Our Opinion

Queensland Government Youth Justice Strategy 2019-2023 – Working Together Changing the Story

On Tuesday 11th December, the Queensland Government released its Working Together Changing the Story Youth Justice Strategy 2019-2023. The strategy is a response to the government-commissioned independent review of youth justice – Report on Youth Justice – delivered by Mr Bob Atkinson AO APM in June 2018 and the recent report on youth development and youth crime in Townsville by Major General (retired) Stuart Smith, and aligns with the Queensland Government’s Our Future State commitments to reduce youth offending and reduce crime victimisation.

The Youth Justice Strategy seeks to balance the Government’s commitment to community safety with accountability for offending and reforming the youth justice system to focus on prevention, early intervention, diversionary responses and less reliance on custodial approaches, in line with national and international evidence about the most effective measures to reduce youth offending. The strategy links to a suite of other strategies in areas of family support, early years, education, health and mental health, substance misuse, disability, housing, sport and recreation, domestic and family violence prevention, training and employment.

The Government has committed to work collaboratively to support community-led initiatives to ‘change the story’ for communities and for young people who have offended. Key initiatives include re-establishing restorative justice conferencing between young people and victims of their offences, extension of the Transition 2 Success program, an alternative education and training program, and additional youth bail support and advocacy services.

A whole of government detailed action plan is to be developed by mid-2019 to deliver the Youth Justice Strategy. Implementation will be overseen by a cross-agency senior executive group and a reference group of community leaders, sector representatives and experts, with both groups reporting to the Minister responsible for youth justice.

Peak Care looks forward to continuing our partnership with government and non-government agencies in the next important phase of action planning.

Matters requiring focussed attention

Matters preliminarily identified by PeakCare as requiring focussed attention during the action planning phase include:

  • More investment in specialist responses to address Aboriginal and Torres Strait Islander over-representation
  • Further investigation/evaluation of existing community initiatives briefly showcased in the strategy which appear to be having successes
  • Further investigation of more effective responses to very young children who have offended (even if offences are serious) in preference to a custodial response
  • Development of targeted age-appropriate responses for 16-17yr olds to support their transition from detention and re-integration into their communities
  • Improved rehabilitation and other services to address broader needs of those young people who are in custody
  • Improved specialist responses for children with diagnosed disabilities and/or living with the impact of complex trauma backgrounds
  • Ongoing community education in relation to the evidence to reduce the perception that custodial penalties are the preferred solution to address youth crime and enhance community safety

Stephanie Fielder

Principal Policy Adviser, PeakCare

Let us know your thoughts about these and other matters that you think will required focused attention during the next phase of action planning by entering comments below.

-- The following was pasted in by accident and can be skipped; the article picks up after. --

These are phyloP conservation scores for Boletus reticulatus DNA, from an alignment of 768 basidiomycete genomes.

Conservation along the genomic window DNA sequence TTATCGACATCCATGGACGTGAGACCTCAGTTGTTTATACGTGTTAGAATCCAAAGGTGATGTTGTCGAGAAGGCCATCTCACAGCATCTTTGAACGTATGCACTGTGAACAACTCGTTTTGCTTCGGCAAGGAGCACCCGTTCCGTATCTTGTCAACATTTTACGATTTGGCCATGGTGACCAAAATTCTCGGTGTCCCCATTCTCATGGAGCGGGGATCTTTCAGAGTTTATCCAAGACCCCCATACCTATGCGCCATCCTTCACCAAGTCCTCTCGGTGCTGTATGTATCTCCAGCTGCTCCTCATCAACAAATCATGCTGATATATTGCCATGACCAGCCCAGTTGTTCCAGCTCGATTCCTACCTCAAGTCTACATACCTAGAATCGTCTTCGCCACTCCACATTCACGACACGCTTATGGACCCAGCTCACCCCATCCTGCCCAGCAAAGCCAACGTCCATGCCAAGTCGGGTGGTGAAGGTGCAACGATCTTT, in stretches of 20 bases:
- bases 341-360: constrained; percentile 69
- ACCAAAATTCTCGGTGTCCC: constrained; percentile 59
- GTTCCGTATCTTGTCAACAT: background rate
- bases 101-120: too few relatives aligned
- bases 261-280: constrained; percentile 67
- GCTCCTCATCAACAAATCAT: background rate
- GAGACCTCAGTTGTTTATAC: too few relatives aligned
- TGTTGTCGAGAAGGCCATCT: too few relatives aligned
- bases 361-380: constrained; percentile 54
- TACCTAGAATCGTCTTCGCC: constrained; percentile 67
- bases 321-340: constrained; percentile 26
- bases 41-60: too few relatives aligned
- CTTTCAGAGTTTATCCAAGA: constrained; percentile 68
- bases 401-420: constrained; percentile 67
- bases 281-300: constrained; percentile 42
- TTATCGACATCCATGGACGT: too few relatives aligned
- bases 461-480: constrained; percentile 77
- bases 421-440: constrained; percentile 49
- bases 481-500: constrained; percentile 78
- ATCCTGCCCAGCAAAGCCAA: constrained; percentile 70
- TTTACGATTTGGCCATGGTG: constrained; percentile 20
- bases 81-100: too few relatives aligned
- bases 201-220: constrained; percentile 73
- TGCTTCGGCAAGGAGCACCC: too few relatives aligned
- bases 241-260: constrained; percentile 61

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2 Comments

  1. Morrie O Connor on December 14, 2018 at 2:28 pm

    About 12% of YJ clients with an order have a diagnosed disability and about another 18% a suspected disability.There needs to be focused work with these young people to support access to NDIS individual plans.It is also likely that the NDIS model will prove to lack the flexibility and proactive outreach to deliver appropriate support to this group so there needs to be a monitoring and feedback process to NDIA where this is occurring.

  2. Philip Armit on January 2, 2019 at 10:53 am

    I think that Youth Justice – Minister et al – can be very proud of the present reform initiatives. YJ reform has long been neglected across the Commonwealth. Undertaking these reforms takes a great deal of courage given the potential for community backlash.
    The obvious, burning question must be: how can government secure the longevity of these reforms?
    It seems to me that government, by itself can’t ensure these reforms live long enough to take root and flourish.
    The anger among people e.g. in Townsville when there was an epidemic of car-theft and joy-riding, and the rise of vigilante groups, and the ease with which that anger might be fanned in a “law and order” campaign, must be on minds of reformers as they implement these initiatives.
    I wondered if the implementation budget include scope for funding individuals to run awareness and involvement building programs in key communities – e.g. Cherbourg and Townsville.
    From reading a few articles in the Burnett Times, around the time YJ reform initiatives have been announced, the Council want positive initiatives to happen – they want change and the reports themselves have been positive, even when reporting negative comments from Ms Frecklington – about govt being soft on crime with changes to bail arrangements [July]. Interestingly, Mr Watts was a bit more measured in his comments. Building community bridgeheads – based on understanding of them – to support reforms in Nanango division might counteract the politically partisan impulses somewhat. But it may ensure that the reforms you’re all putting such effort into might last.
    Best wishes. Stay strong and compassionate.

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